Forecast for increased risk of cattle disease

Harvest is drawing to a welcome conclusion and the weather is becoming more autumnal. Now is the time to turn thoughts to diseases that affect cattle.

The change in temperature and increase in rainfall means that fluke should be on our radars. The forecast is for a lot higher risk of fluke than last year. Even in the dry North East there is still a reasonable risk.

If you notice any signs of pneumonia in calves it is essential to treat them as soon as possible.

Things to look out for are weight loss, chronic scour and oedema under the chin. Diagnosis is simple. We can look for fluke eggs on faecal samples with reasonably accuracy, but multiple samples may be required. There is a laboratory test that can be run on blood, but this is more expensive and less simple.

For beef cattle treatment is easy. Use a flukicide containing triclabendazole at housing to kill all adult and immature fluke. If it is a particularly high risk winter then a second dose may be required eight weeks after the first.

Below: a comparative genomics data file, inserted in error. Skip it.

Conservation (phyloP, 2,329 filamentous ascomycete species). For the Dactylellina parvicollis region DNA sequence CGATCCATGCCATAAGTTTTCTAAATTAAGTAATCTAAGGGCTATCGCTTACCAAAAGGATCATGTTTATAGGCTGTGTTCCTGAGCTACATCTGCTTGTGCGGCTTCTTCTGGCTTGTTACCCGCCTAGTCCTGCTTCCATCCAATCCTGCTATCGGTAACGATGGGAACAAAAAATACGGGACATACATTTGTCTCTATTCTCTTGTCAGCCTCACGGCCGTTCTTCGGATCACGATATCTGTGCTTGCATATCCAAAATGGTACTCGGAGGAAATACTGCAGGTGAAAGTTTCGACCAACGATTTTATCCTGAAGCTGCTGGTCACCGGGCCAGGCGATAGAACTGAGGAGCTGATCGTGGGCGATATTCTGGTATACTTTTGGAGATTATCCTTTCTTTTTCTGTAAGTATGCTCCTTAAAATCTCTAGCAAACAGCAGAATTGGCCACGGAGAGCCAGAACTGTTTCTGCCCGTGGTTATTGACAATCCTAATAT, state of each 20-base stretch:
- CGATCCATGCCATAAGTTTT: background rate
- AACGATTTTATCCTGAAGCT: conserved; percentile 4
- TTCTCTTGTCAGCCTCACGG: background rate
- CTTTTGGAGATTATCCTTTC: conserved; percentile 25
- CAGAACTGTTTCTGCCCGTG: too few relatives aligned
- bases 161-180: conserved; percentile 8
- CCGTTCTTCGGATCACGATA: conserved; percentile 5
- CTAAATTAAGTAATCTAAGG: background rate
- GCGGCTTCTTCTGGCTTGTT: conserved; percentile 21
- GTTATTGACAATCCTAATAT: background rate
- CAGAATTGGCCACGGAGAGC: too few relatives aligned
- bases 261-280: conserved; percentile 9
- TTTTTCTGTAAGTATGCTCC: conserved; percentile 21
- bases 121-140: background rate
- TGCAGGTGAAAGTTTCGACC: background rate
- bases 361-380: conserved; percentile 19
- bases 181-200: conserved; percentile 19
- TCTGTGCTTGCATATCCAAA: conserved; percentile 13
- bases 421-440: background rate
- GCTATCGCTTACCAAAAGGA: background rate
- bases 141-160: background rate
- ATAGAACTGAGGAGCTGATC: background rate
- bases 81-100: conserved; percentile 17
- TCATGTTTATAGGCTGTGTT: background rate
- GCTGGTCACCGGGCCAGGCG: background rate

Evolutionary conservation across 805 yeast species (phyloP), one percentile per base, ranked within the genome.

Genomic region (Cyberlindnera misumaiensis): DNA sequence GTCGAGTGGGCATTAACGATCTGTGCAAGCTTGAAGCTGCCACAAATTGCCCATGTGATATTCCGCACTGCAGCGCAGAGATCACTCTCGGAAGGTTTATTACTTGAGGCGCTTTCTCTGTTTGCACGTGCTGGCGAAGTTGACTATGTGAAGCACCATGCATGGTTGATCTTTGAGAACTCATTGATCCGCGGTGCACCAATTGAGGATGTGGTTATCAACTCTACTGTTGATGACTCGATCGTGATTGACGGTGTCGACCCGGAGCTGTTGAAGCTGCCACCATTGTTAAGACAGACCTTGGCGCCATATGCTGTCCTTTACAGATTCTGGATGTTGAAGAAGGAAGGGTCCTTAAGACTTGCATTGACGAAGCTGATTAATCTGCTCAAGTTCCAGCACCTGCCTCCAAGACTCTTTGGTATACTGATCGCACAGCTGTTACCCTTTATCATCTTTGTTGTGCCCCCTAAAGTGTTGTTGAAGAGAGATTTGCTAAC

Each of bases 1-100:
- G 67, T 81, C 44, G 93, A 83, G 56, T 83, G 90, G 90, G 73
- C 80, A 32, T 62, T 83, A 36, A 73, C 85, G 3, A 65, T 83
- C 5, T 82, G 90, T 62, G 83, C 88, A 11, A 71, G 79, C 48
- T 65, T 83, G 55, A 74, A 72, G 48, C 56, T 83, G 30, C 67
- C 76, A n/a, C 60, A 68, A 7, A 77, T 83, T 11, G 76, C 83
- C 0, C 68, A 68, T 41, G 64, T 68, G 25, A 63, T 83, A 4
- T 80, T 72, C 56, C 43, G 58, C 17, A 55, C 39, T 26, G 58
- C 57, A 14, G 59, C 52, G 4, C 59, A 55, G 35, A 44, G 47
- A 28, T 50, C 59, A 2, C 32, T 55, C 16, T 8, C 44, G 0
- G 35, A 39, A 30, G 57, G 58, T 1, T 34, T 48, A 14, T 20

Other diseases to keep a close eye on are respiratory problems. These are amongst the most costly problems for cattle farmers.

There are both viral and bacterial causes of pneumonia, most we are now able to vaccinate against. There are vaccinations for BRSV, IBR, BVD and PI3, which are all viral causes. We also have vaccinations against Pasturella, and Histophilus somni, but we do not have one against mycoplasma, which can cause severe outbreaks.

There are a number of ways that farmers can help to reduce the impact pneumonia has. Vaccination is the most obvious method and is highly effective. At housing try to reduce the stress impact on calves/beasts, any stressful procedures should be done either before housing or after six weeks. Lower stocking densities and increased ventilation of housing is important to help airflow, reducing the risk of exposure.

If you notice any signs of pneumonia in calves it is essential to treat them as soon as possible. Antibiotics and anti-inflammatories are necessary in the majority of cases and if a beast is showing severe signs, it is advisable to call us. We can use blood samples to try to distinguish the pathogen, but often the best way is unfortunately via a post-mortem.

If large numbers are affected, it is better to identify the exact cause as if it is a virus, rather than a bacterium, antibiotics can be unnecessary. Call your vet if you have any worries.

By Richard Flook, Vet.